Saturday, May 29, 2010

What I did on my summer vacation

Today I went to the beach. Twice. Because I could, dear reader, because I could. In between those visits, I went next door and introduced myself to my neighbors. It was a fairly one-sided introduction, as my neighbors are all dead. Next door is a 244 year old family graveyard. (I think this is marvelous. Reactions from my friends have ranged from "Cool!" to "I can understand why you would think that was interesting.") 


I really want to take The Graveyard Book over there to read. We'll see how long I resist.

Friday, May 28, 2010

Shed my skin

For most of my childhood, I thought I was going to be a marine biologist when I grew up. I spent four years in the marine chemistry program at my high school (Bellarmine Prep, Tacoma, WA) and loved it, and was accepted into the marine chemistry program at the University of Miami. I have a scuba license. I've swum next to sharks, with dolphins, and through a wreck 120 feet below the surface of the Pacific Ocean. I'm not Cousteau, but the ocean is home.


For nearly twelve years, I lived pretty much as far as a person on the North American continent could from salt water.


Today, I walked for five minutes, and found this. Standing there, I could feel my skin redrape itself over my bones, and fit correctly again.

Monday, May 24, 2010

Still alive

Yesterday evening we (me, my Mom, Sam I Am, three cats, and all of my worldly goods) arrived at my parents' beautiful home in New Hampshire. Moving was... well, we had to get a bigger truck, because no one would believe me when I said I had over sixty boxes of books, I broke my toe, and got food poisoning. But I also had lovely going away meals with many dear friends and received an amazing surprise care package from my wonderful friend Lauren. So the good outweighed the bad. And today, Mom, my brother Doug, and I unloaded all of my things. 


On Wednesday, I will load up the PugBug (the KatMobile?) with Sam I Am, cat Stella, and six weeks worth of my belongings, and drive to Long Island. One of my amazing new colleagues at Stony Brook is letting me house sit for six weeks. I'm looking forward to getting to know the area, and to getting some work done. And to resuming my normal, semi-regular blogging schedule.

Friday, May 14, 2010

Enjoy the silence

A week from today, I close on my house. Two weeks from today, I will be in Stony Brook, NY, at the home of a new colleague, where I will be house- and cat-sitting while I look for a new apartment. I am pretty much thrilled about both of those things.

But in the interim, I will be lo, very busy, with the packing of my life, and the discarding of some of its pieces. There will be the drive across the country, with the stop in New Hampshire, where I will unload many of my things in storage at my parents'. This means that for the next two weeks, blogging is going to be sporadic at best. Partially because of the travel, and partially because packing and all of the last minute things that I need to do here in the next week is zombifying my brain, and, much as I love all of you, if I only have the energy to write a little, it's going to be fiction, rather than blog.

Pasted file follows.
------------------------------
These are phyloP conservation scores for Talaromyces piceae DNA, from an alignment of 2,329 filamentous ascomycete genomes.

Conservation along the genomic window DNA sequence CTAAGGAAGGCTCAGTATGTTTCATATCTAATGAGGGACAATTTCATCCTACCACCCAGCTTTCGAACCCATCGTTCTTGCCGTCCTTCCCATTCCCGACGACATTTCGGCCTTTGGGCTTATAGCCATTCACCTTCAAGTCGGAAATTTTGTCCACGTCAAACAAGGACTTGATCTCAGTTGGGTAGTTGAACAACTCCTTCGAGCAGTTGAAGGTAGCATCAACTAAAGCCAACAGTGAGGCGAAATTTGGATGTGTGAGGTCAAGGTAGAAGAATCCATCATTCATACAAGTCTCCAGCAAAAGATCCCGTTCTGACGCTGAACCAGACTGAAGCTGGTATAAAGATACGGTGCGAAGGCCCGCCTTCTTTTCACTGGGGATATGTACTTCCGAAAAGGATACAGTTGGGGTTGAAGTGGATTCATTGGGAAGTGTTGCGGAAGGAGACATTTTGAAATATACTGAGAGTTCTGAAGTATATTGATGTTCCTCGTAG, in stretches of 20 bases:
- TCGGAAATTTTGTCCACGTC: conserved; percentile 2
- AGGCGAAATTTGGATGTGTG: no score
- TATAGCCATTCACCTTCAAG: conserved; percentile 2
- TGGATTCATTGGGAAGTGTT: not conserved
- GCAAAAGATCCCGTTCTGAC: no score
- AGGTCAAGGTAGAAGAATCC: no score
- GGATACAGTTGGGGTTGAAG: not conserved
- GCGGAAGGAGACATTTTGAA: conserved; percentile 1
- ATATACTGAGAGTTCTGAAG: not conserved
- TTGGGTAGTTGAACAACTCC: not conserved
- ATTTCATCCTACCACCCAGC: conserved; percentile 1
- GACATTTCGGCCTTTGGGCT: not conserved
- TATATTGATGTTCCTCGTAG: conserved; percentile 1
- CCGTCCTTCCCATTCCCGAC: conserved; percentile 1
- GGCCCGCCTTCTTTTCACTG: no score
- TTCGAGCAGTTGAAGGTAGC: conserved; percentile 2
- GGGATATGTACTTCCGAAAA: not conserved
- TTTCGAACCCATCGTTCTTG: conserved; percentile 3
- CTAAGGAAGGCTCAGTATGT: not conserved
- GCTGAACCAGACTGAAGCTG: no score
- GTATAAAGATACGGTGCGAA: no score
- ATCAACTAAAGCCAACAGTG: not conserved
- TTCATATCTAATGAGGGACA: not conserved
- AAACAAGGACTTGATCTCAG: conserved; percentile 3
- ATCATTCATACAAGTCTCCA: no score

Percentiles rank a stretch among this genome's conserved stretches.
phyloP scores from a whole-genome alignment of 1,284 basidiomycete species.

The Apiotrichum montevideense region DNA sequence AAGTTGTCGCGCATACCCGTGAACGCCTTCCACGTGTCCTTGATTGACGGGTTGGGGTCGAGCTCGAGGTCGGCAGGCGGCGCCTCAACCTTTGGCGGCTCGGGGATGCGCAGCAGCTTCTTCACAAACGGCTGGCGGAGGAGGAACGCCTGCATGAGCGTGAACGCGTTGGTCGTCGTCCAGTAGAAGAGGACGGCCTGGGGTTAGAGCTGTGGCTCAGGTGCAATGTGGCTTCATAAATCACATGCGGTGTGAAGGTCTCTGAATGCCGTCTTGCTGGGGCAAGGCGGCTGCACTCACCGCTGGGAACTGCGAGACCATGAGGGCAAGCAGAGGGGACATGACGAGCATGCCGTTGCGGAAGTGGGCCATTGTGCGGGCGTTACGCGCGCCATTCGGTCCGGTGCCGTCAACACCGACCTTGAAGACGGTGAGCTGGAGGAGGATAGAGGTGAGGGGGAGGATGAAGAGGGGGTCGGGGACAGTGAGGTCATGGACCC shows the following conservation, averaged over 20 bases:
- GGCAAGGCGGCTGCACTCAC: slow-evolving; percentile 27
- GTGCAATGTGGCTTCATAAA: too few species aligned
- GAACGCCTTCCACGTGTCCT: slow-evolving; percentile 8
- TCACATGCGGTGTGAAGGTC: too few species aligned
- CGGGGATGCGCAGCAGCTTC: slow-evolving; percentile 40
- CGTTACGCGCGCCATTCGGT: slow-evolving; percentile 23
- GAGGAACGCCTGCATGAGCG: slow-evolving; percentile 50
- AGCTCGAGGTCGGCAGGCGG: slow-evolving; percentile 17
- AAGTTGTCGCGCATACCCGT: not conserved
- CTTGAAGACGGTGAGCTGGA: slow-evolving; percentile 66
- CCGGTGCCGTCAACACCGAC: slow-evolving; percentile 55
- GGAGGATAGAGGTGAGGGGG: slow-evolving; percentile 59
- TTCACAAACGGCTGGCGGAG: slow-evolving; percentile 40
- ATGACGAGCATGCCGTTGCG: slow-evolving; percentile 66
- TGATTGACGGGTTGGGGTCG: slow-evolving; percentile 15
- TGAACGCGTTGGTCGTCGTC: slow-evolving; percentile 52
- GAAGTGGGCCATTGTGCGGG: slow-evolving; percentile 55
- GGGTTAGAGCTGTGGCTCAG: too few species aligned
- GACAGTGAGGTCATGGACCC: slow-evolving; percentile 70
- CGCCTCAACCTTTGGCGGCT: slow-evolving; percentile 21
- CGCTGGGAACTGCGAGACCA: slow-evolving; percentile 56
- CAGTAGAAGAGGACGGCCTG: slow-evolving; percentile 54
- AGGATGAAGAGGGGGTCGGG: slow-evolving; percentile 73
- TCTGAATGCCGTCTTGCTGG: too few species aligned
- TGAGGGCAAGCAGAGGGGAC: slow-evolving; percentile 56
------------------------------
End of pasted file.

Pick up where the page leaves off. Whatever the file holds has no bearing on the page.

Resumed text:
Twitter posts will be slightly more regular, because, hey! shorter. Although on days with driving, there will not be so many tweets, either (Mom is driving the U-Haul what has my stuff in it. I will be driving PugBug, with Sam I Am and his kitties as passengers.) I do not believe in tweeting while driving.

I'll be back, and I'll miss you while I'm gone.

Wednesday, May 12, 2010

"I was afraid I'd eat your brains"

I almost didn't buy Feed.


I love Seanan McGuire's writing. (It is a very open secret that Mira Grant, the author of Feed,  is a pseudonym for Seanan McGuire.) Her Toby Daye series is fabulous. I nominated McGuire for the Campbell award this year. She's really, really good.


But, oh, zombies. Gentle readers, I think my brain was broken earlier this year when I saw an anthology titled My Zombie Valentine. (No, I'm not linking to it. Yes, it exists. Do you honestly think I would make that up?) The rotting shambling undead are many things. Sexy is not one of them. Something that wants to eat your brains is a really bad Valentine. You shouldn't need a book to tell you this.


So when I started to hear the buzz about Feed, my initial reaction was a sigh. Because, really, another book about zombies? 


Feed is not just another book about zombies. Feed is about politics and terrorism and truth. Feed is about fear, and how that is just as much of a weapon as a bomb, or a syringe full of virus. It is the kind of book that I want to buy extra copies of so I can stuff it into the hands of all my friends. (Seriously, I raved about it for a good five minutes at the party for my Goddaughter's baptism this weekend.)